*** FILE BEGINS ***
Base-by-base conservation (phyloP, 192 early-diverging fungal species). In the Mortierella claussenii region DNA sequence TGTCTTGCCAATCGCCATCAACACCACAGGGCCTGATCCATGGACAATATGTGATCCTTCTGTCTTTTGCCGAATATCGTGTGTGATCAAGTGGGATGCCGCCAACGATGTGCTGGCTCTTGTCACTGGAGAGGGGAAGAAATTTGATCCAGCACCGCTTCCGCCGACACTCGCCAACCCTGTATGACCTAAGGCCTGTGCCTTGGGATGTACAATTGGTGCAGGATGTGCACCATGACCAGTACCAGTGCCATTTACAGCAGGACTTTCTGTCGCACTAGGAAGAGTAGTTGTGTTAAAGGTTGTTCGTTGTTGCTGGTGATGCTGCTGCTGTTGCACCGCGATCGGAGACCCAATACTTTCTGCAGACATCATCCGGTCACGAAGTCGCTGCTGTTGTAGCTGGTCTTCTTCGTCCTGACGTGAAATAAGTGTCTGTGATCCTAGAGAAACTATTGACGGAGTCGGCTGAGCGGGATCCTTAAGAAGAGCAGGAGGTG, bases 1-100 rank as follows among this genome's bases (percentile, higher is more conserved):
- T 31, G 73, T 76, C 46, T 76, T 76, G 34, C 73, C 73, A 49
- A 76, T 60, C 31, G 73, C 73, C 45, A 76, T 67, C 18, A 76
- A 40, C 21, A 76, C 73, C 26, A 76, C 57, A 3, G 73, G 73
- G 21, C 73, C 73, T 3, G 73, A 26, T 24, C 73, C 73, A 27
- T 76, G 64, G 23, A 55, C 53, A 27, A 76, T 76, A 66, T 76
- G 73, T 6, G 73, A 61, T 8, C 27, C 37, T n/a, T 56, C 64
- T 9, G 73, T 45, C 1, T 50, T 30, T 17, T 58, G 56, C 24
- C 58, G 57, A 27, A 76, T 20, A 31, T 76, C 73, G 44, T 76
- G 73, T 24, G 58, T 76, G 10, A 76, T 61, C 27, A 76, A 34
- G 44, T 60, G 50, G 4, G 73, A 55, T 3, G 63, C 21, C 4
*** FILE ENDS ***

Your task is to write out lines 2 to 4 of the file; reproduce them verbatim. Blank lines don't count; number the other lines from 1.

- T 31, G 73, T 76, C 46, T 76, T 76, G 34, C 73, C 73, A 49
- A 76, T 60, C 31, G 73, C 73, C 45, A 76, T 67, C 18, A 76
- A 40, C 21, A 76, C 73, C 26, A 76, C 57, A 3, G 73, G 73